Q. Someone else I know has your insurance through work. Why did they get a rebate and I didn’t?
A. Rebates are calculated separately for Individual and group plans. So a health insurer may be issuing rebates in a state for their group plans but not for their Individual business, or vice versa.
Q. What are administrative costs?
A. These are expenses that indirectly support the delivery of health care services. They include, but are not limited to:
     
  • bullet Staffing customer service lines
  • bullet Updating computer systems needed to process claims and house medical claims data
  • bullet Negotiating contracts with doctors and hospitals in order to reduce medical costs
  • bullet Processing claims
  • bullet Implementing and administering regulatory requirements
Q. What are programs that improve quality of care?
A. These are programs that improve the quality of health care that members get. For example:
     
  • bullet Programs that help our members with chronic (long-term) diseases such as asthma, diabetes and heart disease
  • bullet Wellness programs that help members make positive health changes, like losing weight and quitting smoking
  • bullet Programs that help our members avoid potentially dangerous drug interactions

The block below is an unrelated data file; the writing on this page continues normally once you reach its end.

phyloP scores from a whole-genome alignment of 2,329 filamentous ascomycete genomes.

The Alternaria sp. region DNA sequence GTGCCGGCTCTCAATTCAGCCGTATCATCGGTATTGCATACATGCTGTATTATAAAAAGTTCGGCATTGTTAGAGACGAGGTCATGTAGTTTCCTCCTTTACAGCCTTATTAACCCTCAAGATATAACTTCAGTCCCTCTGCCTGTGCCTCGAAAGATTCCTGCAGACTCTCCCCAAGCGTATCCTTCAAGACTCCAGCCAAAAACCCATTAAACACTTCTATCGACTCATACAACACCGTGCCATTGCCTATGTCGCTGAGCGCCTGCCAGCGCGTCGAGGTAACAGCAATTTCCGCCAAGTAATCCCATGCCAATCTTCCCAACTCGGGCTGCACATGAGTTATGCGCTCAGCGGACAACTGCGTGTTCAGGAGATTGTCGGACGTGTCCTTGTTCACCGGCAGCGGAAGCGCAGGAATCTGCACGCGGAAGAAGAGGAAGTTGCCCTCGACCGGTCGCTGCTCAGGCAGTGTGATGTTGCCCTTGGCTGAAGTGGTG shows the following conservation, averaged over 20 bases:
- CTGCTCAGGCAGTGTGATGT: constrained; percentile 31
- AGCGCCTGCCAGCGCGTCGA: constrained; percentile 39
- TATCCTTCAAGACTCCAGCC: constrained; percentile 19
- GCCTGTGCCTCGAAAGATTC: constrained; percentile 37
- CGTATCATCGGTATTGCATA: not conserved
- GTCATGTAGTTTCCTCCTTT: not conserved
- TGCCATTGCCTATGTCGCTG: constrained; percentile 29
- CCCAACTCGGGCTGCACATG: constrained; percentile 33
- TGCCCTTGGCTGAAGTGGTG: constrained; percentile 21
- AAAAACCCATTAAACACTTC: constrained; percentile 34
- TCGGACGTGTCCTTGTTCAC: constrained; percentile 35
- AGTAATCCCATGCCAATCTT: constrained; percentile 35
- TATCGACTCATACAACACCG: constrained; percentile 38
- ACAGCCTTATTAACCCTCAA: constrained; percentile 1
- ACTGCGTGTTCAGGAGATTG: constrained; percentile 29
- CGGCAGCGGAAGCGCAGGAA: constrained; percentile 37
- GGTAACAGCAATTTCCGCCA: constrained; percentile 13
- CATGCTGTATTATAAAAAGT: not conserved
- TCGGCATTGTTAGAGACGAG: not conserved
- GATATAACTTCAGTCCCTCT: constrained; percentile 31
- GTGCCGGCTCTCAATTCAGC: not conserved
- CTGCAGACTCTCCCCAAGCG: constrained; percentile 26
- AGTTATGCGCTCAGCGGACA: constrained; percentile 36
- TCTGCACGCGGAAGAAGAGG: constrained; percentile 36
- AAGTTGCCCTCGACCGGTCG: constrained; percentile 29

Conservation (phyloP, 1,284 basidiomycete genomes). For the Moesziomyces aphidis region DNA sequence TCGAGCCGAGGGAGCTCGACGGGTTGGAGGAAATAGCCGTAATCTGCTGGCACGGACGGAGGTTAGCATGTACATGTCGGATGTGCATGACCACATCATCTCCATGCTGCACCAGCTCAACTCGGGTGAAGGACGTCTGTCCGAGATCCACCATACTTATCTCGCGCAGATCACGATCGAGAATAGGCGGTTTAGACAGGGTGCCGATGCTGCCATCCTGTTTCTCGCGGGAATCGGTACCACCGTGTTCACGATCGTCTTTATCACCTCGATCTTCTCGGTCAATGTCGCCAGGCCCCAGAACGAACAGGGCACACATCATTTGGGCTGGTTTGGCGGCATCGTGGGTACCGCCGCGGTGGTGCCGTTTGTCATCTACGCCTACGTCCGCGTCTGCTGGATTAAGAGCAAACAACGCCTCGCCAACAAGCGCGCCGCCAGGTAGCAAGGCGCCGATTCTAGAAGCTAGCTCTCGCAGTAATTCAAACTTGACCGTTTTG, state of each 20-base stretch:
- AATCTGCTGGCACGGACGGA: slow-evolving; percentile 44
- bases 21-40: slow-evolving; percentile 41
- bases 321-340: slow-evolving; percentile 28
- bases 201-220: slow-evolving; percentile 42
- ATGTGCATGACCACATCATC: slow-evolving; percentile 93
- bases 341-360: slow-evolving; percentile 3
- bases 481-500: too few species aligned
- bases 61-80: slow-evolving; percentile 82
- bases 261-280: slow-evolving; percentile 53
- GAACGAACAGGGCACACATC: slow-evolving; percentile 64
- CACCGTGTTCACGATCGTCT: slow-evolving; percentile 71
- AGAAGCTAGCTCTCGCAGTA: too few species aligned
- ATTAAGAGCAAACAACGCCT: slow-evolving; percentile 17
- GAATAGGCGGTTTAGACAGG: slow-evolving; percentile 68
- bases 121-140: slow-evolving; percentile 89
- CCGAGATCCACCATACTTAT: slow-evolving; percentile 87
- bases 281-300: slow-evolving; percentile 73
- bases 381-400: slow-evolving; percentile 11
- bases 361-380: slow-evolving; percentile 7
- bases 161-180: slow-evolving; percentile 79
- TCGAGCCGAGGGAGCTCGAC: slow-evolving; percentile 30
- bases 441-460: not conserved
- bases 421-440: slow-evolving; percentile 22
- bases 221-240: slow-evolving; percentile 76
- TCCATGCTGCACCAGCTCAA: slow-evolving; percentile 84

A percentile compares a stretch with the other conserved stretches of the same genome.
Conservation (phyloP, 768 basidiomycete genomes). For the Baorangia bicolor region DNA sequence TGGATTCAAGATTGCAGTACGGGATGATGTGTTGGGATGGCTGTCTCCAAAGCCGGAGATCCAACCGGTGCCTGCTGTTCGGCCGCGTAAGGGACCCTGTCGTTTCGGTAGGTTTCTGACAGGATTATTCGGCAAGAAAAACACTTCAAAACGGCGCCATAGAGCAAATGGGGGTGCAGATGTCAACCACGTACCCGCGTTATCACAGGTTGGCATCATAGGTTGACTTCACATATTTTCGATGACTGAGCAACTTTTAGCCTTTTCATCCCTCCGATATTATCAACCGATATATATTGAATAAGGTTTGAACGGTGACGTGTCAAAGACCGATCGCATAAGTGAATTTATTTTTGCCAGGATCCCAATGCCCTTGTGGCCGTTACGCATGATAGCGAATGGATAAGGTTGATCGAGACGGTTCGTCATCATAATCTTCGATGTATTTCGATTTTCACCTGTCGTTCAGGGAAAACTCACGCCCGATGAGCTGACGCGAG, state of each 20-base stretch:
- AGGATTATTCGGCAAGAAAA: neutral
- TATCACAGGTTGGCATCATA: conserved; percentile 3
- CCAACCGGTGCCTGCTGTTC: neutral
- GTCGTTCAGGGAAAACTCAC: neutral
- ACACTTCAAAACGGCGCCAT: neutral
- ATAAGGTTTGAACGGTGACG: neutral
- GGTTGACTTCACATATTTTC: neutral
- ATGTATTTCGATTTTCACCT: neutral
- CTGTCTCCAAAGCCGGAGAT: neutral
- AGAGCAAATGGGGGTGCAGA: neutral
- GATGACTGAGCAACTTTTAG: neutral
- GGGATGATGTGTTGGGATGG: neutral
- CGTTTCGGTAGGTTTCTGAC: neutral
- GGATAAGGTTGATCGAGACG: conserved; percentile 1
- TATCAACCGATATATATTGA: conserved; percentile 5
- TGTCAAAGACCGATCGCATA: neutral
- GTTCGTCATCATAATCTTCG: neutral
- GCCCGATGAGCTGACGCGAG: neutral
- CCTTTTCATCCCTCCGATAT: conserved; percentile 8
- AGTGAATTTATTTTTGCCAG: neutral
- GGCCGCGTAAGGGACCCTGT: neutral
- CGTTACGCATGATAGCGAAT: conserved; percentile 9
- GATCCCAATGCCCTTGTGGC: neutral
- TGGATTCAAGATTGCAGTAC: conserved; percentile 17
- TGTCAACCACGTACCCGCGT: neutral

Q. Who is eligible for a rebate?
A. Any fully-insured individual or group who had an active health insurance policy during the prior calendar year is eligible for a rebate, including subscribers who ended their coverage mid-year or started coverage mid-year, assuming rebates are required per the rules in the Affordable Care Act.
Q. Who do I contact if I have further questions?
A. If you have additional questions, please call the Customer Service number on your ID card.

FAQ for Group coverage

Q. How will you send the rebate to me?
A. If a rebate is required, we will send the rebate to your employer, who can use the rebate to lower future premium rates or give each enrollee a portion of the rebate amount.
Q. When will I know if my employer got a rebate?
A. As required by law, we filed an MLR report by June 1 with the Department of Health and Human Services (HHS). If your employer decides to give enrollees a portion of the rebate amount, you will get a check by August 1.
Q. Why didn’t I get a rebate?
A. It means one of two things: Either your health plan met the MLR target for your state for the prior year and doesn’t have to send rebates, or your employer got a rebate and chose to use it to offset premium costs next year.
Q. Who is eligible for a rebate?